The Treasury Department said this week that even if the government were to shutdown again at the end of the week, taxpayers will still get any tax refunds they may be owed.
The IRS will be following its most recent contingency plan which says that 57.4% of the IRS workforce (46,052 employees) are now considered exempt from the shutdown and would work to handle services such as processing tax refunds. The Treasury Department said that it would only release a new contingency plan if “significant modifications” take place.
The IRS had said under its previous contingency plan that many more agency employees would be furloughed in shutdowns which ultimately meant the agency would still collect your taxes but not be able to pay refunds in a timely fashion. The revised contingency plan, however, made amends for that.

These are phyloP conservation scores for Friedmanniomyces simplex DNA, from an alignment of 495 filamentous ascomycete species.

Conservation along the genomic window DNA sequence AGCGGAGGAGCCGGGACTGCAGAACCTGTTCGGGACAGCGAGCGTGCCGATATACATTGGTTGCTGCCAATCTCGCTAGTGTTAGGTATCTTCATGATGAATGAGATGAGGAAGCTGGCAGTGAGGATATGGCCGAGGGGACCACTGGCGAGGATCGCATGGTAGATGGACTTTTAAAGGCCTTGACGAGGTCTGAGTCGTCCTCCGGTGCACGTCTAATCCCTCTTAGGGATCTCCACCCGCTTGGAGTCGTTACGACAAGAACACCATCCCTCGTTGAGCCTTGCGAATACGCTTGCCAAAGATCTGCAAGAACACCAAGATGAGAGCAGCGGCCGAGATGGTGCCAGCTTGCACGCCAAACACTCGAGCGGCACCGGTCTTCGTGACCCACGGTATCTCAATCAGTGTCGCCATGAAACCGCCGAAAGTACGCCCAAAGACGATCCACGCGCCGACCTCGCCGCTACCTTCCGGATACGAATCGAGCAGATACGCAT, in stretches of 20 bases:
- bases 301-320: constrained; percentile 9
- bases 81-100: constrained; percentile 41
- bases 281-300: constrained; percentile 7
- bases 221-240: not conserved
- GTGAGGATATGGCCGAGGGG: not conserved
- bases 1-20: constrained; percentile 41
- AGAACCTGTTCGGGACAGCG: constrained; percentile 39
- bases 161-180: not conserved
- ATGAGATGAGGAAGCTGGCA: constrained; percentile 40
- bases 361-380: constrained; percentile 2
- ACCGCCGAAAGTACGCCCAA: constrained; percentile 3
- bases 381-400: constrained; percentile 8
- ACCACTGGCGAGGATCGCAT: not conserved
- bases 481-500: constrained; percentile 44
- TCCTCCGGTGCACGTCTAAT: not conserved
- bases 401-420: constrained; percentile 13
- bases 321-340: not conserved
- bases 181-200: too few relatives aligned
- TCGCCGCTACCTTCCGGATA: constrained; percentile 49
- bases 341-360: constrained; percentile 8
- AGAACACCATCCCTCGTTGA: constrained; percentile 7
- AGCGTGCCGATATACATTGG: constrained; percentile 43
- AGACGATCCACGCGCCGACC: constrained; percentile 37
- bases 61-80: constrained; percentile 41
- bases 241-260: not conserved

The move by the IRS to change its policy on having more employees work in the event of a shutdown has upset the National Treasury Employees Union (NTEU) which represents about 70,000 federal employees who work at the agency. When word about the change first got out, the union raised the possibility that a number of agency employees would not return to work as ordered by the federal government to process the tax returns because of the labor contract between the union and the agency. It’s possible some employees could request a hardship exemption to avoid working under the agreement, but remains to be seen if this might happen in a future shutdown and if these requests would be granted by the agency. (see Unions, Tax Returns and the Shutdown)